The latest study found that the FDA’s accelerated approval process had some of the highest rates of safety issues that arose after approval. According to Kaiser Health News, those drugs usually depend on measured outcomes other than survival to determine a drug’s effectiveness. Those are called surrogate endpoints and are currently becoming a bigger topic.
“This [finding on surrogate endpoints] has the greatest relationship to policy today,” Ross said. “In the 21st Century Cures Act, there’s a push to have the FDA move to further support the use of surrogate markers … [but] they’re more likely to have concerns in the post-market setting.”
President Barack Obama signed the 21st Century Cures Act into law in December after it passed Congress with bipartisan support. The act may allow the FDA to use evidence beyond survival rates, such as the size of a tumor, to approve a drug. Some, like Dr. Vinay Prasad of Oregon Health and Science University, say that the new process could make things worse.
“I’m actually sympathetic to the idea that there are ways in which the FDA can be more streamlined and do a quicker job,” Prasad, who was not involved with the study, said. “The one place you don’t want to cut a corner is safety and efficacy prior to coming to market.”
Mixed Reactions and Silver Linings of the Findings
While many were surprised at how high the numbers were, others were also relieved that they weren’t higher.
“That’s the million-dollar question: What’s the right amount? What’s the appropriate level of safety concerns to have identified only once the product is out of the gate?” Alexander said.
He also added that the issues range in severity and that it would be beneficial to dig deeper to see if the FDA could have spotted issues sooner or missed any.
Dr. Eric Topol, founder and director of the Scripps Translational Science Institute in La Jolla, also said the study was unsurprising but still found it troubling. He told The San Diego Union-Tribune that clinical trials are partly to blame for the problems because they are subject to cherry-picking to produce the best results.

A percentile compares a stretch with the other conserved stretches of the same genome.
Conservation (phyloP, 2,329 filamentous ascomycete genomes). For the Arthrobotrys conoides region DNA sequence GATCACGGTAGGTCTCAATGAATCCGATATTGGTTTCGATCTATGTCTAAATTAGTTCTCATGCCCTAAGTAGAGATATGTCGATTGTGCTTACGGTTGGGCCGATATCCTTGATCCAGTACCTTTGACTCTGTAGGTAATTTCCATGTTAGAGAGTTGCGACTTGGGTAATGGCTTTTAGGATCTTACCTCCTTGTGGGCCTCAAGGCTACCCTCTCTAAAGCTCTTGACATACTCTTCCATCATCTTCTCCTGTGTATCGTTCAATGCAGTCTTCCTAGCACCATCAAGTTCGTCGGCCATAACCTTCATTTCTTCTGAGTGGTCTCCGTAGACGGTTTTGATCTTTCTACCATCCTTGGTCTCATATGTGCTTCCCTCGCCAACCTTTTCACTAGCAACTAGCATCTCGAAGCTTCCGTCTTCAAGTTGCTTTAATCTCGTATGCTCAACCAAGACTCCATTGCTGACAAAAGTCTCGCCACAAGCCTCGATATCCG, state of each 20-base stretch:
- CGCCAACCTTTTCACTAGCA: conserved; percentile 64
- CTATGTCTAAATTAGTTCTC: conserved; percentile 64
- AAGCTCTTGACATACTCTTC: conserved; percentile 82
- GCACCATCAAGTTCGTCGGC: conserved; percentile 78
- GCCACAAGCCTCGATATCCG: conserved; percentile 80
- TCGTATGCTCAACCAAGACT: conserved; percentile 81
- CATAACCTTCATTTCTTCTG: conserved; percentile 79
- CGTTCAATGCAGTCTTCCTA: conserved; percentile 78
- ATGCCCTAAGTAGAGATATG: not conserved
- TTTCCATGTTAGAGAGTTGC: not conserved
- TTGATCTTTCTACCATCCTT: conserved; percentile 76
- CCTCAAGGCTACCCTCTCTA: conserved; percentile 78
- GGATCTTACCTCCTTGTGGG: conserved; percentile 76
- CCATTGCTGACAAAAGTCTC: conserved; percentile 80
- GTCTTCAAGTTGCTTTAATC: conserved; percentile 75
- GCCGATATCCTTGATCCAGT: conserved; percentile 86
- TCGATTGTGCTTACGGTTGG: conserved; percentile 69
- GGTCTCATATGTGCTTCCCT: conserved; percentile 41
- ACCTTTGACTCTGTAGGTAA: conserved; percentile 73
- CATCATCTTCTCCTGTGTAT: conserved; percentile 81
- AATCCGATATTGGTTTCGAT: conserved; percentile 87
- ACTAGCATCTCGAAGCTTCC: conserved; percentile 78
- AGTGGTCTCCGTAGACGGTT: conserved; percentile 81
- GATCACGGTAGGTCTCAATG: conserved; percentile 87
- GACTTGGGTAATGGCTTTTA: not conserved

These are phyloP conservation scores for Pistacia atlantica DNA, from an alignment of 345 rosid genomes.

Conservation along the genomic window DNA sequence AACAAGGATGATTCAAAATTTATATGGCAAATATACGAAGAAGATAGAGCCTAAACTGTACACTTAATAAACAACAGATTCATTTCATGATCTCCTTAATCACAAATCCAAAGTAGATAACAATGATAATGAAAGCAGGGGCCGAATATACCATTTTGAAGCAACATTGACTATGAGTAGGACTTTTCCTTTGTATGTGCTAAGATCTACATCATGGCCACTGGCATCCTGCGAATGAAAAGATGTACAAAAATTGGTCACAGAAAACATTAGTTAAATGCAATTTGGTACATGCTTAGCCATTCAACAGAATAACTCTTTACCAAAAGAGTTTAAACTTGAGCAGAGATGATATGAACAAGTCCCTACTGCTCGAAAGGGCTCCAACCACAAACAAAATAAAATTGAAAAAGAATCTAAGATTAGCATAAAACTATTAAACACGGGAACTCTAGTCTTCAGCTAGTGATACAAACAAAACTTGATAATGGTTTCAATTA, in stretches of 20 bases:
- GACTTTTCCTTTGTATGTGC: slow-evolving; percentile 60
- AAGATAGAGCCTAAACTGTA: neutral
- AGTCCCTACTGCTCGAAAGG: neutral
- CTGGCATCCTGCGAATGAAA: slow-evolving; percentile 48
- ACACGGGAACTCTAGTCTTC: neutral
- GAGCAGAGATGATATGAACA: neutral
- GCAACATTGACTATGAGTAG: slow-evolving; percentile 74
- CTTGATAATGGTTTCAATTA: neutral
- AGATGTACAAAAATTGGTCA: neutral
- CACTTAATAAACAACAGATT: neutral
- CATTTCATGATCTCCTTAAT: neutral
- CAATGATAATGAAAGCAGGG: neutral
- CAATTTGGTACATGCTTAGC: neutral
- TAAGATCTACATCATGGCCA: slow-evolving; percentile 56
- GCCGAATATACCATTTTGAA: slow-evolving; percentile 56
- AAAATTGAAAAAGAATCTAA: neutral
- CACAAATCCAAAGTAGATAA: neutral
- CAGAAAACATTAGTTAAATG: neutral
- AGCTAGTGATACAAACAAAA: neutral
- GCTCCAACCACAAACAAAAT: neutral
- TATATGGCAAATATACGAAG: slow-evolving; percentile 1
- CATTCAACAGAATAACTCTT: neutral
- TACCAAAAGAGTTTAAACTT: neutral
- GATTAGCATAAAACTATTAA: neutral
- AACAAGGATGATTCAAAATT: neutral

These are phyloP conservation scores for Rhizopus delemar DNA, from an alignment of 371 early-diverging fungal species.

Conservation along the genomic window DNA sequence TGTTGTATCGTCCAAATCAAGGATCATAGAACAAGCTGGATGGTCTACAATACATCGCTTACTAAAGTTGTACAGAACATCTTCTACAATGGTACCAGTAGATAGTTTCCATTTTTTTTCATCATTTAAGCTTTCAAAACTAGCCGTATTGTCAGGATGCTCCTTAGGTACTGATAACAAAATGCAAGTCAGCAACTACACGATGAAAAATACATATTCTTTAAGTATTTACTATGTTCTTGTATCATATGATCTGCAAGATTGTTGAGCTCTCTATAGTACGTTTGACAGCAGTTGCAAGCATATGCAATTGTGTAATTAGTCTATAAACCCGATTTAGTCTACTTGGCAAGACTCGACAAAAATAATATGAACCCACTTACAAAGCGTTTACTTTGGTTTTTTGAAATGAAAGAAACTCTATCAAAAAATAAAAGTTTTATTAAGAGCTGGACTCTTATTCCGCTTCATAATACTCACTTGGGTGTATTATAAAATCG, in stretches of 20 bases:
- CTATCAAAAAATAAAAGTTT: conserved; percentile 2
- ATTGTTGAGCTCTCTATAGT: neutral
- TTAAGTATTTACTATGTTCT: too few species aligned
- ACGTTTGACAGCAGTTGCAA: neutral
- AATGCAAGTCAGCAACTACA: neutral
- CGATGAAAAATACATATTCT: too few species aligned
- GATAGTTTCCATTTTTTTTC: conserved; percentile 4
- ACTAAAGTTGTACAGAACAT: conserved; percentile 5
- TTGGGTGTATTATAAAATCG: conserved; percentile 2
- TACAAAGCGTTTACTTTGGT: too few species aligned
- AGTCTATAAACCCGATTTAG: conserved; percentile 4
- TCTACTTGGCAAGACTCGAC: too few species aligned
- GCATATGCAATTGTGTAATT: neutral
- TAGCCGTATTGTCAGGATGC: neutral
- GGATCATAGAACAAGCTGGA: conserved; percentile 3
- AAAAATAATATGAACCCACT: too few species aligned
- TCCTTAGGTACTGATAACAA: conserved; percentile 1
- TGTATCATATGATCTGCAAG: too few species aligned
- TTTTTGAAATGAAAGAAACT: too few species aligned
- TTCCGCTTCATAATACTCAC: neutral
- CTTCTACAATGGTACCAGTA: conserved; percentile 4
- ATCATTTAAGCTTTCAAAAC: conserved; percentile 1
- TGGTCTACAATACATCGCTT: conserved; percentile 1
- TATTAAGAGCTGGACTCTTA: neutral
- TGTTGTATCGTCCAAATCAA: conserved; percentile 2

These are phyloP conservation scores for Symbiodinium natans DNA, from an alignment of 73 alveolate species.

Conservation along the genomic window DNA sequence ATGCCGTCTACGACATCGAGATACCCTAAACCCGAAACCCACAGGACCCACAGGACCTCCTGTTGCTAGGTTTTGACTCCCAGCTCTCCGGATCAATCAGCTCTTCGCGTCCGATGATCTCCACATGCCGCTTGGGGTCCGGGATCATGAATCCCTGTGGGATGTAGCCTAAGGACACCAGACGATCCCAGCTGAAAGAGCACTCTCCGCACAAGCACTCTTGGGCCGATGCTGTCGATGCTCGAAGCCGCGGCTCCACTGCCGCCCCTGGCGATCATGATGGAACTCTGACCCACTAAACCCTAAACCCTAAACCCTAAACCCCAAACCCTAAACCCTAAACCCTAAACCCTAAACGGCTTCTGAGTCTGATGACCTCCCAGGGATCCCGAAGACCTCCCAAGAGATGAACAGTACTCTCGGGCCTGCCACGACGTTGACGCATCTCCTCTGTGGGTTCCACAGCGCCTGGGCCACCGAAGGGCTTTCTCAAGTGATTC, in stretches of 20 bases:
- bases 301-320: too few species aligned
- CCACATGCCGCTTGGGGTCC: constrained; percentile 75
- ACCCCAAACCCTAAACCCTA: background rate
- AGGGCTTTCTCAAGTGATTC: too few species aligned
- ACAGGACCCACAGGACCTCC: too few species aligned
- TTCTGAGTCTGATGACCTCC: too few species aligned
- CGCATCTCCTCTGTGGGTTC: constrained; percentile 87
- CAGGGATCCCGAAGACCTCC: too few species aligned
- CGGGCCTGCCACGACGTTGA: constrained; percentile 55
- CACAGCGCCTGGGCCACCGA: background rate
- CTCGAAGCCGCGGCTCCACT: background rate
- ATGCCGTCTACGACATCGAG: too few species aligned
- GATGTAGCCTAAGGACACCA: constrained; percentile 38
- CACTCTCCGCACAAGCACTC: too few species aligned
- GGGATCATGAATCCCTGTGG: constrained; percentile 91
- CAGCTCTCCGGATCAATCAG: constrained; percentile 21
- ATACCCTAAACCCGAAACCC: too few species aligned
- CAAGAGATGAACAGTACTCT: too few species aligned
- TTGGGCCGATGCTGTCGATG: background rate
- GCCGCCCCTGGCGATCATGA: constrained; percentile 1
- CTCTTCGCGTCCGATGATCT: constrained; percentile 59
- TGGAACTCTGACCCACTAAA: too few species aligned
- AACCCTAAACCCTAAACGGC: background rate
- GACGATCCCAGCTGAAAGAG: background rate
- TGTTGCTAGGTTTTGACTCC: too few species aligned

“Usually those clinical trials are relatively small, and they are not representative of the real world of patients, with multiple medical conditions and variable age, and all other things that you don’t capture in a clinical trial,” Topol said. “Clinical trials have inclusion and exclusion criteria — it’s a contrived setting. And then, when the drug is put out in the real world, with mass quantities of exposure, all of a sudden you find things that you never saw before.”
FDA Reviewing the Findings of the Study
Ross praised the FDA for doing postmarket analysis to find issues and the agency said that it regularly monitors drugs after they have been approved. In a statement, a spokeswoman for the FDA said that it is reviewing the findings of the study.
“In general, the FDA does not comment on specific studies, but evaluates them as part of the body of evidence to further our understanding about a particular issue and assist in our mission to protect public health,” FDA spokeswoman Angela Hoague told Kaiser Health News.